College Search - Enter a College Below:

Awarding Financial Aid

Once the aid officer at the school or schools you apply to has calculated your financial need, his or her goal is to create a package of financial aid awards that together add up to “need” amount.

There are three main "types" of financial aid:

In addition to these main categories of financial aid, specific aid programs can be need based or non-need based.

  • Need based financial aid programs require a student to demonstrate financial need. You must prove to the school(s) that you need help paying for school. The FAFSA and Profile forms help you demonstrate this.
  • Non-need based programs can be awarded to students even when there is no calculated need – that is, the student's EFC (or combination of EFC and awarded financial aid) equals or exceeds the cost of attendance

The amount of each award is based on a myriad of factors including, but no limited to: institutional or regulatory policies for minimum and maximum amounts, amount of funds available to the institution, and eligibility of the applicant.

Here are some sample situations that will help explain how financial aid awards work. First lets examine example expenses for one public college and one private college, then we'll look at how two different families cope with paying for these two schools:

Sample Situations:

   

Private College:

Public College:

Cost Amount
Tuition & Fees $22,500
Room and Board 7,500
Books 2,000
Transportation 2,500
Miscellaneous 1,000
TOTAL $35,500
Cost Amount
Tuition & Fees $ 5,000
Room and Board 2,000
Books 750
Transportation 1,250
Miscellaneous 1,000
TOTAL $10,000

Your need is calculated by looking at the Cost of Attendance (COA) for each school and your Expected Family Contribution (EFC). Your need is the Cost of Attendance minus your Expected Family Contribution. To put it simply:

  • Need = COA - EFC

Family Examples: Here are the two families we're going to use to use with the colleges listed above:

Family 1 has $15,000 EFC

  • $35,500 COA -- Family 1 EFC of $15,000 = $20,500 Need for financial aid at high priced, private college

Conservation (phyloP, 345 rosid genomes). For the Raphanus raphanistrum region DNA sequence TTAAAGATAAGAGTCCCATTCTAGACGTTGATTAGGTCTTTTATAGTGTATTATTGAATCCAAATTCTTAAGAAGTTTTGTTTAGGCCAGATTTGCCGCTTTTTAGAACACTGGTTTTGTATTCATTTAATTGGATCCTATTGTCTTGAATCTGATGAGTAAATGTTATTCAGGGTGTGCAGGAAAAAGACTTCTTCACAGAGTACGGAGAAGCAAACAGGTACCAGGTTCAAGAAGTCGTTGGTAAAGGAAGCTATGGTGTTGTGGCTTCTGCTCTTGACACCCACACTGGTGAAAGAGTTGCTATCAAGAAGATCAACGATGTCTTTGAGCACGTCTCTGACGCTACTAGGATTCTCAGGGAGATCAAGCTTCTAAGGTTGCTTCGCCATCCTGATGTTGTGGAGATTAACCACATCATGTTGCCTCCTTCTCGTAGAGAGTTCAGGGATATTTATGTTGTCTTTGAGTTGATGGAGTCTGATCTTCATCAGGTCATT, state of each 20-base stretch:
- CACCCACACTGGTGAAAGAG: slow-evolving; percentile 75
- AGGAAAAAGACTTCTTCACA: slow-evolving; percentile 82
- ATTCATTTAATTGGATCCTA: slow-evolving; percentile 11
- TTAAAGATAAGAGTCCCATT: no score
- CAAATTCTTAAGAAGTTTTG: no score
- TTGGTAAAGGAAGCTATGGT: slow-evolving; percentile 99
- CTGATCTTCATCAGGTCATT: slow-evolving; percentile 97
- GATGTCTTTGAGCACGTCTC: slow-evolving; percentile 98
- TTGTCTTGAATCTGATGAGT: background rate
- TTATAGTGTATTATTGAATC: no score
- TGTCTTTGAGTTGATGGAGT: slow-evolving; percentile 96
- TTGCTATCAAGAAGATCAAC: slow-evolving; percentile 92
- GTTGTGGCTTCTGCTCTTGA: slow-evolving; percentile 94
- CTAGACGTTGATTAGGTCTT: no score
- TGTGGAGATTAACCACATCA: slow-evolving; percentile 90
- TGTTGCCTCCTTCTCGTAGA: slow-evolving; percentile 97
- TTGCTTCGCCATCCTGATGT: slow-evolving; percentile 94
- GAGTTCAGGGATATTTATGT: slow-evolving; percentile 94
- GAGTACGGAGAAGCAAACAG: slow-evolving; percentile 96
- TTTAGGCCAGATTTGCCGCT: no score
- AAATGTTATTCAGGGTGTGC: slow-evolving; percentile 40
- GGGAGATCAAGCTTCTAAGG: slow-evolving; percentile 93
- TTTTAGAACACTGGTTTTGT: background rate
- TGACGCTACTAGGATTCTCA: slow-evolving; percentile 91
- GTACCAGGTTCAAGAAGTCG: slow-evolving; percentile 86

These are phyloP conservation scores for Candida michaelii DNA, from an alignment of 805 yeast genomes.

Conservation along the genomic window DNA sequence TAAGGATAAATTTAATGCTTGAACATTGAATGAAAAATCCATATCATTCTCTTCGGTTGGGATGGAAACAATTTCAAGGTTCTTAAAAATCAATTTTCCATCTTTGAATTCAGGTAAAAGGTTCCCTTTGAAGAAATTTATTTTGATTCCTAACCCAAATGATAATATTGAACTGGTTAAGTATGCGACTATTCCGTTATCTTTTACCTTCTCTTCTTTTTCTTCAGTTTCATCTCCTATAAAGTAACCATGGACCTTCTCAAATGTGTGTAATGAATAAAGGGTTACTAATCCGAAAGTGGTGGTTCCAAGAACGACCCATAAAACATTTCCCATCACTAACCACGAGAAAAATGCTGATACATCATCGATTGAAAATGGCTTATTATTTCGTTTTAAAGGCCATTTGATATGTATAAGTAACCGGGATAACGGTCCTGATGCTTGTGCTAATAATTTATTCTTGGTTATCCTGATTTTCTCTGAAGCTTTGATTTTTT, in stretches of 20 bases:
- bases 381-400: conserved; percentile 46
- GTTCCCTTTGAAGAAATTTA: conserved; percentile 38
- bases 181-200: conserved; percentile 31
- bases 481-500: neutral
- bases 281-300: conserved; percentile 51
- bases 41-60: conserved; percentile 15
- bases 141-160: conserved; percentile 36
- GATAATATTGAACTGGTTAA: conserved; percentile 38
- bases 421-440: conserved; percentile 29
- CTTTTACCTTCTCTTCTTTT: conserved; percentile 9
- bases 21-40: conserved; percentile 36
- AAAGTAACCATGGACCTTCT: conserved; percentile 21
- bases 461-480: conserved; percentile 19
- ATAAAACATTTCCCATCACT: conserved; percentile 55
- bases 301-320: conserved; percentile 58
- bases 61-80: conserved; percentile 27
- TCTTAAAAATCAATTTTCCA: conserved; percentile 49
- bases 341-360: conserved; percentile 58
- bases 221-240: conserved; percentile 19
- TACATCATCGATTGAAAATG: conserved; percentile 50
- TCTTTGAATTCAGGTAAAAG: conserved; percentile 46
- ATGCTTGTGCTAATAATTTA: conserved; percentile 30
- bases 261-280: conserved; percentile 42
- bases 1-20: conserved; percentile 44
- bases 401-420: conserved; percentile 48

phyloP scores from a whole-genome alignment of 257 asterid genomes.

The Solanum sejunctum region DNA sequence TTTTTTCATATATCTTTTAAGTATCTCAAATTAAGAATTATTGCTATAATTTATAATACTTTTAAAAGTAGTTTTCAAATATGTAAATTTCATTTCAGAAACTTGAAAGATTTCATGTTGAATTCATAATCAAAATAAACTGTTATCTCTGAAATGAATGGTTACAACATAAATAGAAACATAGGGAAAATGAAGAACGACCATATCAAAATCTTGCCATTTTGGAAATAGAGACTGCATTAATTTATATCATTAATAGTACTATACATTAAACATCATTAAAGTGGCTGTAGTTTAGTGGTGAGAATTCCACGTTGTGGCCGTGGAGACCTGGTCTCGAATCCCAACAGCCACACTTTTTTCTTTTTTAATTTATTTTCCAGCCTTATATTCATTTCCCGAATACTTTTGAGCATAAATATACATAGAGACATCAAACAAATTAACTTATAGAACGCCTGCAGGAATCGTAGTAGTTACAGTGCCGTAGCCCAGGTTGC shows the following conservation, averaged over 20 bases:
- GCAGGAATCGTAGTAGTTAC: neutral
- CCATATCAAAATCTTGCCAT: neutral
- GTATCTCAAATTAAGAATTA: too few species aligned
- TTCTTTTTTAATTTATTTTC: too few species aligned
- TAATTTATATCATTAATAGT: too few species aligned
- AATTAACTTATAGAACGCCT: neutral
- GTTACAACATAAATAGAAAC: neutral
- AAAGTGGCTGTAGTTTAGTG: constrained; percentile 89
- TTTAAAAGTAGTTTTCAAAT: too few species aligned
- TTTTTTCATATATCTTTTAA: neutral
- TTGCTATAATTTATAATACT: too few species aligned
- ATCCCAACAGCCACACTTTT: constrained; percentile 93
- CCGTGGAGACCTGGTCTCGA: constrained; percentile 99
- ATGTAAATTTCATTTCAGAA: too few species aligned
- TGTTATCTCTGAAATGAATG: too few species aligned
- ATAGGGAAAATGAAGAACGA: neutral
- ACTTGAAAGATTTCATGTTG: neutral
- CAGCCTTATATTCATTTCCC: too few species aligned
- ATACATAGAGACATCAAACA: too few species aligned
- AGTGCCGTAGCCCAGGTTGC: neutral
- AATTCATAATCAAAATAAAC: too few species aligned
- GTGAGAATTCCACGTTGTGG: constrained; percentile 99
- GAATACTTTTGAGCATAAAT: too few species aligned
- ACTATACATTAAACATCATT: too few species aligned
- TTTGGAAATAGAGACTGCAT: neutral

• 10,000 COA -- Family 1 EFC of $15,000 = NO NEED for financial aid at lower priced, public college

Family 2 has $1,000 EFC

  • $35,500 COA -- Family 2 EFC of $1,000 = $34,500 Need for Financial aid at high priced, private college
  • 10,000 COA -- Family 2 EFC of $1,000 = 9,000 Need for financial aid at lower priced, public college

Sample Awards: Now let's examine the awards that are two families are given by the public and private college, and how the families can meet their financial need.

Family 1 - Private College Example

(Assumes student is a first year undergraduate student):

Aid Program Amount
Institutional Scholarship $10,000
Work Study 2,000
Federal Subsidized Stafford Loan 2,625
Federal PLUS or Alternative Loan 5,875
TOTAL $20,500

Family 1 Public College (assumes student is a first year student):

Aid Program Amount
Federal Unsubsidized Stafford Loan $2,625
TOTAL $2,625

*The unsubsidized loan can replace some of the family contribution even when there is no need. The PLUS loan is also available to families without need to replace some of the EFC you are expected to be able to pay.

Family 2 Private College

Aid Program Amount
Institutional Scholarship $15,000
State Funded Scholarship 2,000
Private Scholarship 3,000
Federal Pell Grant 1,500
Federal SEOG 1,000
Work Study 2,000
Federal Subsidized Stafford Loan 2,625
Federal Perkins Loan 2,000
TOTAL $29,125

*A PLUS loan or private student loan can be used to make up the difference between the total cost and amount of aid listed above if there are no personal savings available.

Family 2 Public College

Aid Program Amount
State Funded Scholarship $1,500
Federal Pell Grant 1,500
Federal SEOG 1,000
Federal Subsidized Stafford Loan 2,625
Federal Perkins Loan 2,000
TOTAL $8,625

Based on the examples above, you should have a better understanding of how it all comes together. Now, continue on to our Financial Aid Calendar to learn more about when all this takes place...